Orb, Ruffian and the Triple Crown

I didn’t bet on Orb, this year’s Kentucky Derby winner, but I should have.

I should have noticed Orb was wearing the colors of one – if not the – greatest fillies of all time: Ruffian. 

Then, there would have been no doubt where to lay the measly dollar I put down in an informal pool bet.

Since Orb’s win, his ties to Ruffian and Secretariat have been briefly mentioned by articles and turf writers, but the focus has been more on the Secretariat connection, which I fear has left too many without a sense of just who the great Ruffian was.

Ruffian was a tremendous brown filly born in 1972 at Claiborne Farm in Kentucky, the granddaughter of Bold Ruler, Secretariat’s father. Interestingly enough, Orb’s derby win came just one day before the 40th anniversary of Secretariat’s own Derby victory. 

But Orb is not just related to Ruffian and Secretariat by blood; his connections are also related. 

Before that 1973 race, Ogden Phipps had an arrangement at Penny Chenery’s Meadow Stable to breed two of Chenery’s mares to Bold Ruler over two years. A coin toss would determine who would own each colt. The year of Secretariat’s birth (the second year), Phipps famously lost the toss.

Fast-forward about 30 years, and Phipps’ son Ogden Mills “Dinny” Phipps and his first cousin Stuart Janney III kept horse racing in the family and partner on a handful of horses, including Orb.

This is where the second Ruffian connection is made: Stuart Janney is the son of Ruffian’s owners, Stuart S. Janney Jr. and Barbara Phipps Janney.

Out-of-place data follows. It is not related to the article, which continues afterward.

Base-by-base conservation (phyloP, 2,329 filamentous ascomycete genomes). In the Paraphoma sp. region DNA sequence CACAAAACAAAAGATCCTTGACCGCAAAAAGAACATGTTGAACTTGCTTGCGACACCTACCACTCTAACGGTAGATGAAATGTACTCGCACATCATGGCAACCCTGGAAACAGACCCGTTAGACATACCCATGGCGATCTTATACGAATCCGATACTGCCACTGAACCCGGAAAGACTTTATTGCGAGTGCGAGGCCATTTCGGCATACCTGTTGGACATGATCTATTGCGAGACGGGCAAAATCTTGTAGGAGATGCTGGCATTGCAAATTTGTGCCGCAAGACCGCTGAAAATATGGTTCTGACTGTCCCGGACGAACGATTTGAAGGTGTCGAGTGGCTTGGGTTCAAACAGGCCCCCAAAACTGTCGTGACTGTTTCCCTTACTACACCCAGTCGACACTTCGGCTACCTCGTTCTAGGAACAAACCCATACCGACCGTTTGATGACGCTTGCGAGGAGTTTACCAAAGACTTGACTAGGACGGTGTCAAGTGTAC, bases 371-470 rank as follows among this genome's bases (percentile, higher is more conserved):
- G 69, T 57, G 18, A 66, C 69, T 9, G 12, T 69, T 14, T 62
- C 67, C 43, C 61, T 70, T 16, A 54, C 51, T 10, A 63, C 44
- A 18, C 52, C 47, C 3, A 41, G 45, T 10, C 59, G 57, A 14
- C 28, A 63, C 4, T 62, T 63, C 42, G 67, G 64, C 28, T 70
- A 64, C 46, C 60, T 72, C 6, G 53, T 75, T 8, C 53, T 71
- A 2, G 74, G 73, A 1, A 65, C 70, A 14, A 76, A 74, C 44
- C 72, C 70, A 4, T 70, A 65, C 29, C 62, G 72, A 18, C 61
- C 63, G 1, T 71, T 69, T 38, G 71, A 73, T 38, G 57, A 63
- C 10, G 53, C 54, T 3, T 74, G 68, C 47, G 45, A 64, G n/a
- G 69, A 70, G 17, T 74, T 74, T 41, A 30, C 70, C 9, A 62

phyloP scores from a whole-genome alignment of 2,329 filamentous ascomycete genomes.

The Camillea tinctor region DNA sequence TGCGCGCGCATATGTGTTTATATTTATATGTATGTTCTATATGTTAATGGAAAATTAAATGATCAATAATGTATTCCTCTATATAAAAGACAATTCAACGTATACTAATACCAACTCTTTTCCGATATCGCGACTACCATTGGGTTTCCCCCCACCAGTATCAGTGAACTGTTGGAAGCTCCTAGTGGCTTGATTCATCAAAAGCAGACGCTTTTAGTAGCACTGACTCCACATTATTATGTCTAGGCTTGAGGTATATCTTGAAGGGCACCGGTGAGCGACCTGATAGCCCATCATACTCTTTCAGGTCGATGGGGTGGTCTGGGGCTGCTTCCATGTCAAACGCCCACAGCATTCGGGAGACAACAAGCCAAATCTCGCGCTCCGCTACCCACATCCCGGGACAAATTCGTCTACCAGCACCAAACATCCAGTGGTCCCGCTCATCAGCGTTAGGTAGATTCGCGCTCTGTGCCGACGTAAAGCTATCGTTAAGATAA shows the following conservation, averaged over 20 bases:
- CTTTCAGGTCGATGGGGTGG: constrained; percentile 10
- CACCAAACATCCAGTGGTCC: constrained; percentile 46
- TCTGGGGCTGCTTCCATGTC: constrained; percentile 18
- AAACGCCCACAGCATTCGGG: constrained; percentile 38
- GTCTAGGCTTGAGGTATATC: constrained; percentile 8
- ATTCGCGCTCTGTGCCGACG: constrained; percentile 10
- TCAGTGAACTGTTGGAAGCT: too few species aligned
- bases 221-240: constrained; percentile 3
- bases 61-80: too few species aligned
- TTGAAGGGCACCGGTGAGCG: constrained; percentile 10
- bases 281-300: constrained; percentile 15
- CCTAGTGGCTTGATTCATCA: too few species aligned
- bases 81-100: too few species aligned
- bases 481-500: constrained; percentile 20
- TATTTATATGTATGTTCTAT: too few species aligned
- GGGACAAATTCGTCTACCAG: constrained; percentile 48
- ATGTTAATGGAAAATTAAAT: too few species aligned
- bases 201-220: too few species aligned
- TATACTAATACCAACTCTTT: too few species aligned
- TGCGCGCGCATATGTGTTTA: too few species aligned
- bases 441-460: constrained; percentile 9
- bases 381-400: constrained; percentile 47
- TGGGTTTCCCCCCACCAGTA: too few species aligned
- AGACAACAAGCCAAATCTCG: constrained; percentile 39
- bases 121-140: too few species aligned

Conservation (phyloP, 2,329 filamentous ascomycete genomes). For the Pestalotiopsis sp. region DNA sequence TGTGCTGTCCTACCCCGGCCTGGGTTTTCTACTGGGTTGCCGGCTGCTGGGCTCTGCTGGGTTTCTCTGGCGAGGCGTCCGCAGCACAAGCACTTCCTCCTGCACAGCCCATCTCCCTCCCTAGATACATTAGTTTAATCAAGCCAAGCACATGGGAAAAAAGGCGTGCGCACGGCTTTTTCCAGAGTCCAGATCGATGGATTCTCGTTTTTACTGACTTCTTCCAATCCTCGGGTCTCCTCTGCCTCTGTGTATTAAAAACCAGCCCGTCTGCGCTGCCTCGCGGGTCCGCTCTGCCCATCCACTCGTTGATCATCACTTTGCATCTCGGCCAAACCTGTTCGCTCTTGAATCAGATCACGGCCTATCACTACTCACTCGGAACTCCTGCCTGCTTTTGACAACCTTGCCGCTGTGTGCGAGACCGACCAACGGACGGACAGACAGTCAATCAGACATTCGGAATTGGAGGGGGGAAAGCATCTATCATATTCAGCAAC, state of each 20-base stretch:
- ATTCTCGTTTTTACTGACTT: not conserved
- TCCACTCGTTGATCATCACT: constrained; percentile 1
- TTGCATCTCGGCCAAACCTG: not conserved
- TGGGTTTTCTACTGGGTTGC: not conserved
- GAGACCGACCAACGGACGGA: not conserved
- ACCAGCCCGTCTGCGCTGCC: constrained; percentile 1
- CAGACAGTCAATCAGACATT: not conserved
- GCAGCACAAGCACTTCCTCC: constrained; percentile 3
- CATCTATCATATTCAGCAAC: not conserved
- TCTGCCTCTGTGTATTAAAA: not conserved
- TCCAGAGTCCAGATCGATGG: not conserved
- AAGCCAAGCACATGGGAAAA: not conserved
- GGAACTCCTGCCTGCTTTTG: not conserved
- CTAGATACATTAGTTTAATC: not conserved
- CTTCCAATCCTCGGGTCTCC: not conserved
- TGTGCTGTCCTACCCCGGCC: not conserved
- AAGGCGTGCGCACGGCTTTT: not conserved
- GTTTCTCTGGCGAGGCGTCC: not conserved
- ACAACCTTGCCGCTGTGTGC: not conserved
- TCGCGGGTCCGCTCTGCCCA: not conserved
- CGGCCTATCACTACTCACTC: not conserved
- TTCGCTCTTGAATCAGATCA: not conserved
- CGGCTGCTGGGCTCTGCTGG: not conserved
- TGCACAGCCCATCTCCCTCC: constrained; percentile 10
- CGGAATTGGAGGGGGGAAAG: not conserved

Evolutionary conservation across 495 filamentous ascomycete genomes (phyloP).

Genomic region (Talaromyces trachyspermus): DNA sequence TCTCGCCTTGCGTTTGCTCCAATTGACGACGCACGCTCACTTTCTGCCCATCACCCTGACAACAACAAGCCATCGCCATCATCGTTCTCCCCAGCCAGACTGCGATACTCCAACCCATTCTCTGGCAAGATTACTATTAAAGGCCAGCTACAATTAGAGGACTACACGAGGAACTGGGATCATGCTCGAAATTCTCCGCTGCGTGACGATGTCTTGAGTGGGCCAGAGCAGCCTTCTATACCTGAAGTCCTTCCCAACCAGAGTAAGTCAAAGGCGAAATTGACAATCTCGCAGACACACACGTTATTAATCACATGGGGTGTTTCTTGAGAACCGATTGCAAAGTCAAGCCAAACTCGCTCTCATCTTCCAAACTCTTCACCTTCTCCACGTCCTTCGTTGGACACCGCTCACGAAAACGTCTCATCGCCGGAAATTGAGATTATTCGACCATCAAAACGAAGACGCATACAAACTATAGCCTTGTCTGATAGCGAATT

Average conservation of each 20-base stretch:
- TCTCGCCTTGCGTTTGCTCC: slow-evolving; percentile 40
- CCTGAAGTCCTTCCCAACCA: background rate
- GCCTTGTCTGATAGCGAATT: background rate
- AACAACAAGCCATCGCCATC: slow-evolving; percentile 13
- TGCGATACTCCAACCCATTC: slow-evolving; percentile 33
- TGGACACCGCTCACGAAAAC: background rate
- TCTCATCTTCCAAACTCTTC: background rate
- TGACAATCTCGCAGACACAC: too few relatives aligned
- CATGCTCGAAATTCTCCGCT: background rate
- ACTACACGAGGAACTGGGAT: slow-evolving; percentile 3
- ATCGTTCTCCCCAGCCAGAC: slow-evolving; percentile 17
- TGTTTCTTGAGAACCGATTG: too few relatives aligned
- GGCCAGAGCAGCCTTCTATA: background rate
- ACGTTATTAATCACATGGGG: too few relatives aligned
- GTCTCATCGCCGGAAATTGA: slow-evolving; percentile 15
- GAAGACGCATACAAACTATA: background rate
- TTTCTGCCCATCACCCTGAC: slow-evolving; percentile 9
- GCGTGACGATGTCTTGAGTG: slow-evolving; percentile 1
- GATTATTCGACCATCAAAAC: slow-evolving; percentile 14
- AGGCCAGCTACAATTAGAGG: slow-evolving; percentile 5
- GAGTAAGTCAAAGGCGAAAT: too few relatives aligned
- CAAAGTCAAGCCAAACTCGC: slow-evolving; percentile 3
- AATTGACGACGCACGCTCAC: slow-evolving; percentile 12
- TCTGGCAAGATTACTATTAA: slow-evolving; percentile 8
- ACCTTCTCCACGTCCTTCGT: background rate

Ruffian was voted the Outstanding 2-Year-Old Filly of 1974 and won the Filly Triple Crown in 1975. She was unbeaten in 10 races and lead at every point of every race she ran. Ruffian also set stakes records in eight stakes races. She would soon become known for her heart and drive in racing for as much as her record.  Ruffian refused to let another horse past her. In one race, she popped a splint. She was no doubt in pain, but there is no way she would let the other filly pass her. 

Ruffian’s determination was ultimately her downfall.  In her 11th race, a nationally televised match race between her and Kentucky Derby Winner Foolish Pleasure in 1975, Ruffian broke her sesamoid bones and snapped her right foreleg during the race. Despite her jockey, Jacinto Vasquez’s, mightiest effort to pull her up, Ruffian would not give in, pummeling her own legs until she finally went down.

Ruffian immediately underwent a three-hour surgery, but when the anesthesia wore off, it is believed Ruffian still thought she was on the race track, thrashing and kicking the recovery stall as if trying to finish the race. The determined filly hammered the floor so much, she re-injured herself immediately.